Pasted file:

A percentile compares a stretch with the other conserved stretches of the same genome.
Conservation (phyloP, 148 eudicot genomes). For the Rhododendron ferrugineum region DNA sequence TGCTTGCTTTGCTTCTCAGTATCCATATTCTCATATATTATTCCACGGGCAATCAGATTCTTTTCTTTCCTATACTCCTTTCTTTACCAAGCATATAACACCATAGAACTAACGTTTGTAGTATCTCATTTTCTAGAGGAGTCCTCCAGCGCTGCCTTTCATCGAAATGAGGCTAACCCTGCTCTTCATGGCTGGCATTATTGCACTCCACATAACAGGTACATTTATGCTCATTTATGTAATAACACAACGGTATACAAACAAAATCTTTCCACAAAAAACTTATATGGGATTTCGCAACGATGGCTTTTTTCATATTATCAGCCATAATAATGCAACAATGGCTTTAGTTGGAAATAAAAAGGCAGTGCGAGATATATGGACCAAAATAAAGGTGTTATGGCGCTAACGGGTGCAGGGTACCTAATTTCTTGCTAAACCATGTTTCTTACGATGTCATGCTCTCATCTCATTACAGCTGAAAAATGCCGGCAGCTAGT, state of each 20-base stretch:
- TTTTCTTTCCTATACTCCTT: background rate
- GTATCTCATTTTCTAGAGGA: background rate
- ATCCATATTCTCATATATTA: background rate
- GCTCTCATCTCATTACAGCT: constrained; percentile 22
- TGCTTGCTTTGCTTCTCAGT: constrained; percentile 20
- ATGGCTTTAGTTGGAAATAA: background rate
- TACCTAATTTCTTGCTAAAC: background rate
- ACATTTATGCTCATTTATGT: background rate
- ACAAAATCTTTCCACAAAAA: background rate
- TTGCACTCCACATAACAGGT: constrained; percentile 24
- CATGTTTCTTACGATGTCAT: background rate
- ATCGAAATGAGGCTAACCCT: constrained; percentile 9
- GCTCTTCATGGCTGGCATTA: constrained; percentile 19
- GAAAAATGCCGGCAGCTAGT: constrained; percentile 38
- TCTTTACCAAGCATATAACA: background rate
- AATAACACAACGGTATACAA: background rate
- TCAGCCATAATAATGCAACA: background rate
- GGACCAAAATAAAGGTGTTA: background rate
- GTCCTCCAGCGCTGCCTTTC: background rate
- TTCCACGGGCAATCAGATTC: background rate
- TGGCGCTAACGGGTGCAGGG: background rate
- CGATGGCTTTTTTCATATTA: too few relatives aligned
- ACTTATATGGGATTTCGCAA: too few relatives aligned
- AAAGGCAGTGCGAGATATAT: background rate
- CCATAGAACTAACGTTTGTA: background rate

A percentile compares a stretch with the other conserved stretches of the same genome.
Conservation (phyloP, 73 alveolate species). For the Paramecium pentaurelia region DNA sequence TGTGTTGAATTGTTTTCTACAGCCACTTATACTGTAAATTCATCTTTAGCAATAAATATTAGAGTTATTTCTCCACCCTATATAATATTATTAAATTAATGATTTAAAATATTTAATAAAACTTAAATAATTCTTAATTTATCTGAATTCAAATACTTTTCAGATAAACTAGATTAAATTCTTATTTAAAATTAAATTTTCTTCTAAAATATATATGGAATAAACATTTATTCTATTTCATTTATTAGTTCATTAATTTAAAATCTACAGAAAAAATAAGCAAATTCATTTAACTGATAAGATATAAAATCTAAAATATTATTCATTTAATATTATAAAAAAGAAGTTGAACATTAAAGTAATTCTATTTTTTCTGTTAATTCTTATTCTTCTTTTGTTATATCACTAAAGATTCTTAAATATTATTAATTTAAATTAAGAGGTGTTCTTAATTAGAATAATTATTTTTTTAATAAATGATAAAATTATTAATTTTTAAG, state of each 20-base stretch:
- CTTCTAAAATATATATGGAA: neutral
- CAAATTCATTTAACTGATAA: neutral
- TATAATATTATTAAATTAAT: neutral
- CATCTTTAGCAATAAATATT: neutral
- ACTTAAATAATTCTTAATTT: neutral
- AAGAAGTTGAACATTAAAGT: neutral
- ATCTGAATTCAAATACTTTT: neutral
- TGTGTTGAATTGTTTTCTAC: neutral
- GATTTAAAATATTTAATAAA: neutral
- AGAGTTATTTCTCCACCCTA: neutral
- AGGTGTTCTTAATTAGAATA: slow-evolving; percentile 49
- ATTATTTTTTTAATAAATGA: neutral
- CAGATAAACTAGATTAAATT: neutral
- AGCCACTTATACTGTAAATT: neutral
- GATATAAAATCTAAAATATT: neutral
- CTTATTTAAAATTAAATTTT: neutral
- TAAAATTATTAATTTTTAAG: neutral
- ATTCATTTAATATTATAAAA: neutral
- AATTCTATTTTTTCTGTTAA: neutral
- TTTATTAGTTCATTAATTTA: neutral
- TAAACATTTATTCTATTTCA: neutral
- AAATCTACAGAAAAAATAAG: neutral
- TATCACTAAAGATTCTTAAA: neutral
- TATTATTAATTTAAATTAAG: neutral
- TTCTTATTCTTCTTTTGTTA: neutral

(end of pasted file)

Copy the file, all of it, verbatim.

A percentile compares a stretch with the other conserved stretches of the same genome.
Conservation (phyloP, 148 eudicot genomes). For the Rhododendron ferrugineum region DNA sequence TGCTTGCTTTGCTTCTCAGTATCCATATTCTCATATATTATTCCACGGGCAATCAGATTCTTTTCTTTCCTATACTCCTTTCTTTACCAAGCATATAACACCATAGAACTAACGTTTGTAGTATCTCATTTTCTAGAGGAGTCCTCCAGCGCTGCCTTTCATCGAAATGAGGCTAACCCTGCTCTTCATGGCTGGCATTATTGCACTCCACATAACAGGTACATTTATGCTCATTTATGTAATAACACAACGGTATACAAACAAAATCTTTCCACAAAAAACTTATATGGGATTTCGCAACGATGGCTTTTTTCATATTATCAGCCATAATAATGCAACAATGGCTTTAGTTGGAAATAAAAAGGCAGTGCGAGATATATGGACCAAAATAAAGGTGTTATGGCGCTAACGGGTGCAGGGTACCTAATTTCTTGCTAAACCATGTTTCTTACGATGTCATGCTCTCATCTCATTACAGCTGAAAAATGCCGGCAGCTAGT, state of each 20-base stretch:
- TTTTCTTTCCTATACTCCTT: background rate
- GTATCTCATTTTCTAGAGGA: background rate
- ATCCATATTCTCATATATTA: background rate
- GCTCTCATCTCATTACAGCT: constrained; percentile 22
- TGCTTGCTTTGCTTCTCAGT: constrained; percentile 20
- ATGGCTTTAGTTGGAAATAA: background rate
- TACCTAATTTCTTGCTAAAC: background rate
- ACATTTATGCTCATTTATGT: background rate
- ACAAAATCTTTCCACAAAAA: background rate
- TTGCACTCCACATAACAGGT: constrained; percentile 24
- CATGTTTCTTACGATGTCAT: background rate
- ATCGAAATGAGGCTAACCCT: constrained; percentile 9
- GCTCTTCATGGCTGGCATTA: constrained; percentile 19
- GAAAAATGCCGGCAGCTAGT: constrained; percentile 38
- TCTTTACCAAGCATATAACA: background rate
- AATAACACAACGGTATACAA: background rate
- TCAGCCATAATAATGCAACA: background rate
- GGACCAAAATAAAGGTGTTA: background rate
- GTCCTCCAGCGCTGCCTTTC: background rate
- TTCCACGGGCAATCAGATTC: background rate
- TGGCGCTAACGGGTGCAGGG: background rate
- CGATGGCTTTTTTCATATTA: too few relatives aligned
- ACTTATATGGGATTTCGCAA: too few relatives aligned
- AAAGGCAGTGCGAGATATAT: background rate
- CCATAGAACTAACGTTTGTA: background rate

A percentile compares a stretch with the other conserved stretches of the same genome.
Conservation (phyloP, 73 alveolate species). For the Paramecium pentaurelia region DNA sequence TGTGTTGAATTGTTTTCTACAGCCACTTATACTGTAAATTCATCTTTAGCAATAAATATTAGAGTTATTTCTCCACCCTATATAATATTATTAAATTAATGATTTAAAATATTTAATAAAACTTAAATAATTCTTAATTTATCTGAATTCAAATACTTTTCAGATAAACTAGATTAAATTCTTATTTAAAATTAAATTTTCTTCTAAAATATATATGGAATAAACATTTATTCTATTTCATTTATTAGTTCATTAATTTAAAATCTACAGAAAAAATAAGCAAATTCATTTAACTGATAAGATATAAAATCTAAAATATTATTCATTTAATATTATAAAAAAGAAGTTGAACATTAAAGTAATTCTATTTTTTCTGTTAATTCTTATTCTTCTTTTGTTATATCACTAAAGATTCTTAAATATTATTAATTTAAATTAAGAGGTGTTCTTAATTAGAATAATTATTTTTTTAATAAATGATAAAATTATTAATTTTTAAG, state of each 20-base stretch:
- CTTCTAAAATATATATGGAA: neutral
- CAAATTCATTTAACTGATAA: neutral
- TATAATATTATTAAATTAAT: neutral
- CATCTTTAGCAATAAATATT: neutral
- ACTTAAATAATTCTTAATTT: neutral
- AAGAAGTTGAACATTAAAGT: neutral
- ATCTGAATTCAAATACTTTT: neutral
- TGTGTTGAATTGTTTTCTAC: neutral
- GATTTAAAATATTTAATAAA: neutral
- AGAGTTATTTCTCCACCCTA: neutral
- AGGTGTTCTTAATTAGAATA: slow-evolving; percentile 49
- ATTATTTTTTTAATAAATGA: neutral
- CAGATAAACTAGATTAAATT: neutral
- AGCCACTTATACTGTAAATT: neutral
- GATATAAAATCTAAAATATT: neutral
- CTTATTTAAAATTAAATTTT: neutral
- TAAAATTATTAATTTTTAAG: neutral
- ATTCATTTAATATTATAAAA: neutral
- AATTCTATTTTTTCTGTTAA: neutral
- TTTATTAGTTCATTAATTTA: neutral
- TAAACATTTATTCTATTTCA: neutral
- AAATCTACAGAAAAAATAAG: neutral
- TATCACTAAAGATTCTTAAA: neutral
- TATTATTAATTTAAATTAAG: neutral
- TTCTTATTCTTCTTTTGTTA: neutral